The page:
Teaching Methods

AP Physics C in the Accelerated Classroom: Addressing the Needs of the Gifted and Talented in Physics

Gifted and accelerated learners have specific needs in the classroom that frequently go unmet. It is a grievous error to assume that just because a student is gifted they will be successful. Differentiation is often viewed as incredibly labor-intensive on the part of the teacher with difficulty in grading different products fairly. This is of particular challenge in the current Advanced Placement (AP) Physics C program since, under the college board recommendations, many physics C students already have a strong foundation in mechanics from AP Physics 1 (algebra-based). This paper will share a particular example used in the lab in an AP Physics C gifted classroom and how the products are easily differentiated and scored in a fair manner.


Introduction to Gifted and Talented Learners

The first thing that must be noted is that gifted learners exist in every classroom. The second thing that must be noted is that gifted and talented looks different on each individual. Additionally, when students are put through an identification process, minority and English language learner students are overwhelmingly unidentified.

Identification of gifted and talented students is immensely important because research has shown that in the absence of the ability to nurture student talents, many of these students will, in fact, underperform. Students are either placed in environments that lack rigor and challenge and so they disengage because they are bored, or if the teacher identifies the student as “smart” the teacher often does not recognize specific markers of giftedness that contribute to student behavior in the classroom, prohibiting the teacher from allowing appropriate accommodations.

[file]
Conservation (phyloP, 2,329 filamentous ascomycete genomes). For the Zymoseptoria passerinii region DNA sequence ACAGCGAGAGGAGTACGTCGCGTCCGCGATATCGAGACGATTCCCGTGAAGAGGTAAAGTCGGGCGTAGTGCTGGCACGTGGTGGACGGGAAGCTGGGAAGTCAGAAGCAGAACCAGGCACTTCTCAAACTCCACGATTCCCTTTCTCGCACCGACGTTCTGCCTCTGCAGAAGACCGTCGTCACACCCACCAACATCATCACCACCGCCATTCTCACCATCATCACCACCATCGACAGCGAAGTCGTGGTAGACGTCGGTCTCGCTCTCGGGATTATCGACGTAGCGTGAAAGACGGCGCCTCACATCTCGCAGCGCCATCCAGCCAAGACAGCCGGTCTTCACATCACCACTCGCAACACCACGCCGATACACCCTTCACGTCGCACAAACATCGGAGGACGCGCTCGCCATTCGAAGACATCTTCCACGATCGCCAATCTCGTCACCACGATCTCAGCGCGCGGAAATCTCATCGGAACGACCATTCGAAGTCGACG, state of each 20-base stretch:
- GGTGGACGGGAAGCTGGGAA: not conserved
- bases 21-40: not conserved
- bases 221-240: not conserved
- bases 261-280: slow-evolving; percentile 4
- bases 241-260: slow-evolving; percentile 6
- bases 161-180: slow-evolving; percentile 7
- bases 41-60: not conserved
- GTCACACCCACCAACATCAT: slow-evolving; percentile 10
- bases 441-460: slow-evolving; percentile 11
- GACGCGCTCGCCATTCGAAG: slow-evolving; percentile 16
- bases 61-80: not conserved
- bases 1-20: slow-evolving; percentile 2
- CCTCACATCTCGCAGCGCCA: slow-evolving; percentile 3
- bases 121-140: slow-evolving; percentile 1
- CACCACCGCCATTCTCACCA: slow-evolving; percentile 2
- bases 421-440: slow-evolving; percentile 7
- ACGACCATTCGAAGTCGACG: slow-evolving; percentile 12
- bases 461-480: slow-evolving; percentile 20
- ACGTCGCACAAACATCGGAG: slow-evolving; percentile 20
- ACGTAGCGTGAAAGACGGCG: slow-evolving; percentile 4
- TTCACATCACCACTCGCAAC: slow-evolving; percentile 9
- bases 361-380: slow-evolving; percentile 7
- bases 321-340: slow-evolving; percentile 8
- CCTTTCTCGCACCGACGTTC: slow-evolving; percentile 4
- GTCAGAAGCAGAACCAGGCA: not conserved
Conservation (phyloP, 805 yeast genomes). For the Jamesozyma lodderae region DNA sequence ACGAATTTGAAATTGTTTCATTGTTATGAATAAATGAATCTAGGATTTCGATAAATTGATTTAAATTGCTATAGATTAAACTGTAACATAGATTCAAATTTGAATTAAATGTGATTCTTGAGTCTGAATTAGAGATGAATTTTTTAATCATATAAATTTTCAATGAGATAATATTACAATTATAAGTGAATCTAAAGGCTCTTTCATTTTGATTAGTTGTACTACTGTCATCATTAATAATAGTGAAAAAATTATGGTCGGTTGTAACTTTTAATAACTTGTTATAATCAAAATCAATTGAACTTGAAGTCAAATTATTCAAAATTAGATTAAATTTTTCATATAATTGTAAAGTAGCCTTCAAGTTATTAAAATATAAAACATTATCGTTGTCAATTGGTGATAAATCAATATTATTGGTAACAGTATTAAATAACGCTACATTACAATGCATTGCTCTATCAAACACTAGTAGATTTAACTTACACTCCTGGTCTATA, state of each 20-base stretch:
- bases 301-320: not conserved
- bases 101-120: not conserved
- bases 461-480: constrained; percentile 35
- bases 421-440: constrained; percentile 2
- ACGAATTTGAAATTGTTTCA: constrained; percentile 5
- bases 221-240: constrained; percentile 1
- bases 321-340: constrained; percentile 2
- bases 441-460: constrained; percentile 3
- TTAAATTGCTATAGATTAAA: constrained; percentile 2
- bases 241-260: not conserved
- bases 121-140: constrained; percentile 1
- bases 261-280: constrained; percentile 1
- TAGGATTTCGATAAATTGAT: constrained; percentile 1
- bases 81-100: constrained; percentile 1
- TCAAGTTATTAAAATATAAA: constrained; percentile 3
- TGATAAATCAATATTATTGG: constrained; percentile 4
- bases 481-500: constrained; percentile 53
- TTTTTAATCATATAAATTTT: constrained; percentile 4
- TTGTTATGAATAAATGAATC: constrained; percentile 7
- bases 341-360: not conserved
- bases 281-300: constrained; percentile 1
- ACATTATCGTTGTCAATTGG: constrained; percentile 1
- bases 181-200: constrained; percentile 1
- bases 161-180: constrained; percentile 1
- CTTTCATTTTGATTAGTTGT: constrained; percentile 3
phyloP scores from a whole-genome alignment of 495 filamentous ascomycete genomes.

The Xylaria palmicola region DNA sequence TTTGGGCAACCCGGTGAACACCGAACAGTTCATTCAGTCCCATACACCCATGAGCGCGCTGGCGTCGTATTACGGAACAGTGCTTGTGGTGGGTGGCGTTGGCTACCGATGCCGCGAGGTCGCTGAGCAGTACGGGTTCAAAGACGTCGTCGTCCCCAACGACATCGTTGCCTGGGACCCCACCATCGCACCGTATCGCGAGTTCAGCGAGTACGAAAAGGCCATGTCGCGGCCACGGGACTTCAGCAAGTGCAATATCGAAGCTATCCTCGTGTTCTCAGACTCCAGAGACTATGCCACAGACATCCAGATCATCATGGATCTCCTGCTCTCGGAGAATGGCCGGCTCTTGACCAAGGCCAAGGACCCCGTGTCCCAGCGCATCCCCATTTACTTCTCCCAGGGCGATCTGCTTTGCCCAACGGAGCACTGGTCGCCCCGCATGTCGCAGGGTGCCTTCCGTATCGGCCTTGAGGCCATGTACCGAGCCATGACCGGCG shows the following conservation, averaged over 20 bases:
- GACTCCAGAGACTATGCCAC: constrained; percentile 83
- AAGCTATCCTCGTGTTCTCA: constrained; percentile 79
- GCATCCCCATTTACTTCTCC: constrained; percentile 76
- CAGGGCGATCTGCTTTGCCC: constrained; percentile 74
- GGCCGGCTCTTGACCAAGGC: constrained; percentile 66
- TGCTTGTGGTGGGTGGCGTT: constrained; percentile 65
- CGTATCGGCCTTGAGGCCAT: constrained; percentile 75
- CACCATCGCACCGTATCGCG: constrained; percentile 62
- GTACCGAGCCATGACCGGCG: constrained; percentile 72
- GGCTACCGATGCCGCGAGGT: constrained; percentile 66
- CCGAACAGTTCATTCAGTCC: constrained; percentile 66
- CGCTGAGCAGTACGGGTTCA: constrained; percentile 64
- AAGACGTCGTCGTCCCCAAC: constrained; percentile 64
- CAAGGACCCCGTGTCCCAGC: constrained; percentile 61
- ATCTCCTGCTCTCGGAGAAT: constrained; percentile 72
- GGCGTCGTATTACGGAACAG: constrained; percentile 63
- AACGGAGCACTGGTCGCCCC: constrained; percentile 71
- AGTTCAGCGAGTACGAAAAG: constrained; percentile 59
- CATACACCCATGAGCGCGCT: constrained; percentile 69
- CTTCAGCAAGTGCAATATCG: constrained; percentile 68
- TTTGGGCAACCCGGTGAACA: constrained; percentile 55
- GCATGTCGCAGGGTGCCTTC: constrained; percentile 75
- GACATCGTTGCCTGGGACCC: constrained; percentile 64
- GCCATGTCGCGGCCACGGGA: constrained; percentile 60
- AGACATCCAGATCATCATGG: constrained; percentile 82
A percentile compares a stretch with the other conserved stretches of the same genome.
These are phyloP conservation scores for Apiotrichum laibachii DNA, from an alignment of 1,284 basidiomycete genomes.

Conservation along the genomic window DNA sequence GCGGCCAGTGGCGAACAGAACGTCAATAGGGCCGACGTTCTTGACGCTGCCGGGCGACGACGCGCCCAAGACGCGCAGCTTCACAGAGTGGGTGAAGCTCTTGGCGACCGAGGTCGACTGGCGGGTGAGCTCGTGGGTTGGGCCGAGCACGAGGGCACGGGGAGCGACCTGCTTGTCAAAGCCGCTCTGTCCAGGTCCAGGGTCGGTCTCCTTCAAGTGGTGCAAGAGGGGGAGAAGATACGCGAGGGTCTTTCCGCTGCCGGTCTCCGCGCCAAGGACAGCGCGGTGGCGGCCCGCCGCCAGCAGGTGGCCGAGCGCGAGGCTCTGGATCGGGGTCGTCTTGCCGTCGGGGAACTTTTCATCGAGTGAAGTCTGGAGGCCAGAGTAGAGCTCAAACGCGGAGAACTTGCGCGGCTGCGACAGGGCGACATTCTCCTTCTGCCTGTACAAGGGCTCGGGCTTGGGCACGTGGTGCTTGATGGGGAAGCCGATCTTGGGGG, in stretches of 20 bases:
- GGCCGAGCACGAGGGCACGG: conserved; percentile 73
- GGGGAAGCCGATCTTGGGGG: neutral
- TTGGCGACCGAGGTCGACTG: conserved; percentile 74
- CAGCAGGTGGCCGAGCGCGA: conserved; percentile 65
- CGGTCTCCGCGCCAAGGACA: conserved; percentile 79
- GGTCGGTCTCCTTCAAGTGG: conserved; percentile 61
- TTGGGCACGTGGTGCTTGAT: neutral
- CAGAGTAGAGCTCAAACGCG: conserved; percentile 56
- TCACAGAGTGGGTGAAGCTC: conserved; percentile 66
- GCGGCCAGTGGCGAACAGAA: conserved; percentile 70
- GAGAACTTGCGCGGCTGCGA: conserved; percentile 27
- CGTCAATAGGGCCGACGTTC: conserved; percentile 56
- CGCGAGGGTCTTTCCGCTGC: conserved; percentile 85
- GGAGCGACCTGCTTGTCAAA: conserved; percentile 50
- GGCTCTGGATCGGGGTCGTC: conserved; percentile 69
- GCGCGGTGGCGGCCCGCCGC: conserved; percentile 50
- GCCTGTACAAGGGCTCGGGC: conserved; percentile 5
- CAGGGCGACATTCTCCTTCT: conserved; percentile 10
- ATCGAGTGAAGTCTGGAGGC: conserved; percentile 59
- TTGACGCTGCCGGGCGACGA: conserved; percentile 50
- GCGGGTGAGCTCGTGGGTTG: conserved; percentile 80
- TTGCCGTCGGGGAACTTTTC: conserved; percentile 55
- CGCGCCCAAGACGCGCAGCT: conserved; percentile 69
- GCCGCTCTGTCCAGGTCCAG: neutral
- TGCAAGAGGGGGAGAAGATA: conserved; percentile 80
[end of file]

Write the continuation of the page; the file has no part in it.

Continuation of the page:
It is important that every classroom teacher become aware of giftedness so that they can best address their students. Much in the same way that we will readily allow a student with ADHD to stand during class, or use a fidget, we must also recognize that gifted and talented students have their own set of needs to be challenged and to grow.

Although there is no one blanket description for students who are gifted and talented, there are some unique markers. Much like a student who may be diagnosed with a special need, gifted and talented students’ brains are physiologically different. They have a thicker pre-frontal cortex that develops differently from their peers and they, in fact, have more and stronger neural pathways than their peers2. Not only do they think differently, they perceive the world in a different manner. In the absence of development of talent, gifted individuals can lose the strength of their pathways, rather than expanding them.